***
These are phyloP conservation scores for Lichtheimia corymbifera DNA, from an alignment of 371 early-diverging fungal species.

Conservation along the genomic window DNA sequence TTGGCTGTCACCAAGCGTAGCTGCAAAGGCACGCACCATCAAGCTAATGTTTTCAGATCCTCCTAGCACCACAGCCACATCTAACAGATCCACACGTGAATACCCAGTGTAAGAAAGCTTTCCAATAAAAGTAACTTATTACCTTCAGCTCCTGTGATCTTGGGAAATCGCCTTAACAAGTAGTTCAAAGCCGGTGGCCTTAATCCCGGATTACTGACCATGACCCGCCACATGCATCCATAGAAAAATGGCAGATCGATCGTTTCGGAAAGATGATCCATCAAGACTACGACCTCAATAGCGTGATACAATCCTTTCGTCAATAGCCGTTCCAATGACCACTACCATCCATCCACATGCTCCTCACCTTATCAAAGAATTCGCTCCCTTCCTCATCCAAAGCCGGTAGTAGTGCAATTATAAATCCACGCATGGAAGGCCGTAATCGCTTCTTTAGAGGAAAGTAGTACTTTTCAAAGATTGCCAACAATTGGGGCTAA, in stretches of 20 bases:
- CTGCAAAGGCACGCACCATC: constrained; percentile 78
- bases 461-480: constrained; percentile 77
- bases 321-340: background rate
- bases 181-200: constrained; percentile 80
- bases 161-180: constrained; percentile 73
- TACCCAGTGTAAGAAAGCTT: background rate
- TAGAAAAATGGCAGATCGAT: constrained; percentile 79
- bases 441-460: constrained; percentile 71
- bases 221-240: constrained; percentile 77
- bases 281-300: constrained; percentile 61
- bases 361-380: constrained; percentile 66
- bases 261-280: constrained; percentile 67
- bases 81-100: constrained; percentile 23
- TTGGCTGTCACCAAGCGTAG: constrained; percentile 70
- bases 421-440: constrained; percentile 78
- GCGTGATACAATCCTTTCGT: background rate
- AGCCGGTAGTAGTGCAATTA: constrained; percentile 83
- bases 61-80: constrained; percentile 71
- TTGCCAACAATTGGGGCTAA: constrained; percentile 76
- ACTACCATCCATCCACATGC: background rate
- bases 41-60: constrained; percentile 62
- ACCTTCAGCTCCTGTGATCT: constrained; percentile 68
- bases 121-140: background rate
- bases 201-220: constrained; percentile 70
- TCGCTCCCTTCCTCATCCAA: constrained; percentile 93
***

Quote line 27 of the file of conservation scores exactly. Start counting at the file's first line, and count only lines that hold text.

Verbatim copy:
- TCGCTCCCTTCCTCATCCAA: constrained; percentile 93